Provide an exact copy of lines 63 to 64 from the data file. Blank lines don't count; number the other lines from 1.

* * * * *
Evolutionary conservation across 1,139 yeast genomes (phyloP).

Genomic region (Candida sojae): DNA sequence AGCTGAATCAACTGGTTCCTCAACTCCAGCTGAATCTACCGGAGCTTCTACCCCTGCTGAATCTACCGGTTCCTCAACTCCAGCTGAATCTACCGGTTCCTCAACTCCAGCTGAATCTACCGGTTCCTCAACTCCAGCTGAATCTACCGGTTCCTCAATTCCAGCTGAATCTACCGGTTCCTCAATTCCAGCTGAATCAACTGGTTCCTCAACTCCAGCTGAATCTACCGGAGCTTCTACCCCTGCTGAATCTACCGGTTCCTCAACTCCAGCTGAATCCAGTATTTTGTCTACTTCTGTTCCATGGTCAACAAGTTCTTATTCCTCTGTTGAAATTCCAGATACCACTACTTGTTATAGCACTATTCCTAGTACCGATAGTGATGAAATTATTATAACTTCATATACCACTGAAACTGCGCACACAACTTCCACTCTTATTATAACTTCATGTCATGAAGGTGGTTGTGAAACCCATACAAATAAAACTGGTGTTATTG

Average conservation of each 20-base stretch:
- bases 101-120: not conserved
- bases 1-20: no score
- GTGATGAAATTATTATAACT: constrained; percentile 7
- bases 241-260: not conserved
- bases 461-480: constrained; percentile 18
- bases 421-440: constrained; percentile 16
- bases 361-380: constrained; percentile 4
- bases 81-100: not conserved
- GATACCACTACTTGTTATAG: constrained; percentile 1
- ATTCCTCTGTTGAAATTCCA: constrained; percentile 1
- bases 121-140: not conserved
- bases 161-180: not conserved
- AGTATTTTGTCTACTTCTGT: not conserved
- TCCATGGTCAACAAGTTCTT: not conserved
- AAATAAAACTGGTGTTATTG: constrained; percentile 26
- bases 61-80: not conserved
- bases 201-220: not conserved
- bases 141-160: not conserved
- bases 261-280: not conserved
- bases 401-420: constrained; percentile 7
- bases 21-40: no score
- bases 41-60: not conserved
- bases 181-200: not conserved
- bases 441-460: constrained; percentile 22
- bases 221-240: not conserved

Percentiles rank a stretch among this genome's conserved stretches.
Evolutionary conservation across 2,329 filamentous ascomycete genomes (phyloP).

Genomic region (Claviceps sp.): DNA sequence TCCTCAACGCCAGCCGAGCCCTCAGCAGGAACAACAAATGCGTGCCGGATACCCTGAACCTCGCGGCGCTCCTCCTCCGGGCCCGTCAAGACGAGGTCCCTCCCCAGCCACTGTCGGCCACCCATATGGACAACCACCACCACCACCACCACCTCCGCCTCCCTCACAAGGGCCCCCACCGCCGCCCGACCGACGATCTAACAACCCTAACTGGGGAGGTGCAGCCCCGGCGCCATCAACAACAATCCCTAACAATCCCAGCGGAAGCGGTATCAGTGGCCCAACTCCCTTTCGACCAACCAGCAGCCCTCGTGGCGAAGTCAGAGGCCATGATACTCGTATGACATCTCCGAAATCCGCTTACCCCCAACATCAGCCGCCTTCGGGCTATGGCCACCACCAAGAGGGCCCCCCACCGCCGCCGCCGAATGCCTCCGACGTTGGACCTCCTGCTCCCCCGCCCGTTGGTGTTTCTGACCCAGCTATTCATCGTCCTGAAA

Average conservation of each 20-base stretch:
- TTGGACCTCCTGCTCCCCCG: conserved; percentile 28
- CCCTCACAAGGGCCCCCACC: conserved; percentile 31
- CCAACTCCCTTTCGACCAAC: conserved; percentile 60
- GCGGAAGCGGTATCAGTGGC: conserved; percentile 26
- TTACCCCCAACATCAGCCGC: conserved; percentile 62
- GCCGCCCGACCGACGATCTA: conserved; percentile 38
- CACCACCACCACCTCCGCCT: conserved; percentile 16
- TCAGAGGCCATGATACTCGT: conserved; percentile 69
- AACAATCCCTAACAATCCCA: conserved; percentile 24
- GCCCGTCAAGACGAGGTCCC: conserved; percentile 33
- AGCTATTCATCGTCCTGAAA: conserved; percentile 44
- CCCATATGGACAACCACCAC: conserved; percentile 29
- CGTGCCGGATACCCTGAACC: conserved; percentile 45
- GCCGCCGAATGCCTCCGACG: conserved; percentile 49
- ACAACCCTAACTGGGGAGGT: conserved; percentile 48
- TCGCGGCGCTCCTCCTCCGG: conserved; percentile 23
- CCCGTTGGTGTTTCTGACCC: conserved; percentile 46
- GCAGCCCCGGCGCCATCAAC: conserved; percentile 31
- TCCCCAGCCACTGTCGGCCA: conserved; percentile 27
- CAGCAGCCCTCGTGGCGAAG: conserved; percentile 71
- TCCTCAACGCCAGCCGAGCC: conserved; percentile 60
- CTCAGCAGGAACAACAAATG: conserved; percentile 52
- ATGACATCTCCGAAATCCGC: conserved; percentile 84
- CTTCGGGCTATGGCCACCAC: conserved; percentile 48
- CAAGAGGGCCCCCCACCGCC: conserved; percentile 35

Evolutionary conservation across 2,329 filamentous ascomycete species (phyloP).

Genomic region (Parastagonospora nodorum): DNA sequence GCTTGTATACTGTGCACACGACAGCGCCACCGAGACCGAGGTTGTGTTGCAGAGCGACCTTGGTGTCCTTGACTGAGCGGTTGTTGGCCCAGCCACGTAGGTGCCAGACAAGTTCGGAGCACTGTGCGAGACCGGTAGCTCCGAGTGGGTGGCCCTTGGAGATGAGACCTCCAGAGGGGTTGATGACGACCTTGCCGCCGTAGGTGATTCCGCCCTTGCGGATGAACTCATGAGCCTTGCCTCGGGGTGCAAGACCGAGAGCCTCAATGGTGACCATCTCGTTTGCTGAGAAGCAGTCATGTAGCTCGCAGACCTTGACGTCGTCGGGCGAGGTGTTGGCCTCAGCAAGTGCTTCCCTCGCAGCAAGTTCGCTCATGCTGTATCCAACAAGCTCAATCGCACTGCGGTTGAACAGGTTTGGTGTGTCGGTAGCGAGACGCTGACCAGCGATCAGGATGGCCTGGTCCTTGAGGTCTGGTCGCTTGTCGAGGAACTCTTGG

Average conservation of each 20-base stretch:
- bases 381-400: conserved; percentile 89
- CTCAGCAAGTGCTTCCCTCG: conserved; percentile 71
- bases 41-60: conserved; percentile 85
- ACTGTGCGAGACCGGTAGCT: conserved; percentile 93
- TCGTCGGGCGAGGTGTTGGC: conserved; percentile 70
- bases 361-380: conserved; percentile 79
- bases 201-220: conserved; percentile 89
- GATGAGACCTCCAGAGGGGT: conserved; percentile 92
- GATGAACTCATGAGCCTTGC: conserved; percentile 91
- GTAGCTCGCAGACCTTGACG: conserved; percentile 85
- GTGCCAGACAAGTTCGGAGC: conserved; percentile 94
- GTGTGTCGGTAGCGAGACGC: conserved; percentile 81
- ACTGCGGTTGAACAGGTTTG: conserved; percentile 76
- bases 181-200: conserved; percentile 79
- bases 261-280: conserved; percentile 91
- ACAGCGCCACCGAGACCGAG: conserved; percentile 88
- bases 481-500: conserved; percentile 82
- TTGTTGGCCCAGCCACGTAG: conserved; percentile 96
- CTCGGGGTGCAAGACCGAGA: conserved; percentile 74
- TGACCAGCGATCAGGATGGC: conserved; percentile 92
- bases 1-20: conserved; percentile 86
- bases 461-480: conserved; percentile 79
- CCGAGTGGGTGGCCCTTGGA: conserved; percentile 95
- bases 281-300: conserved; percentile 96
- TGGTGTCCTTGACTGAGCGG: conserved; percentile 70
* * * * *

- bases 41-60: conserved; percentile 85
- ACTGTGCGAGACCGGTAGCT: conserved; percentile 93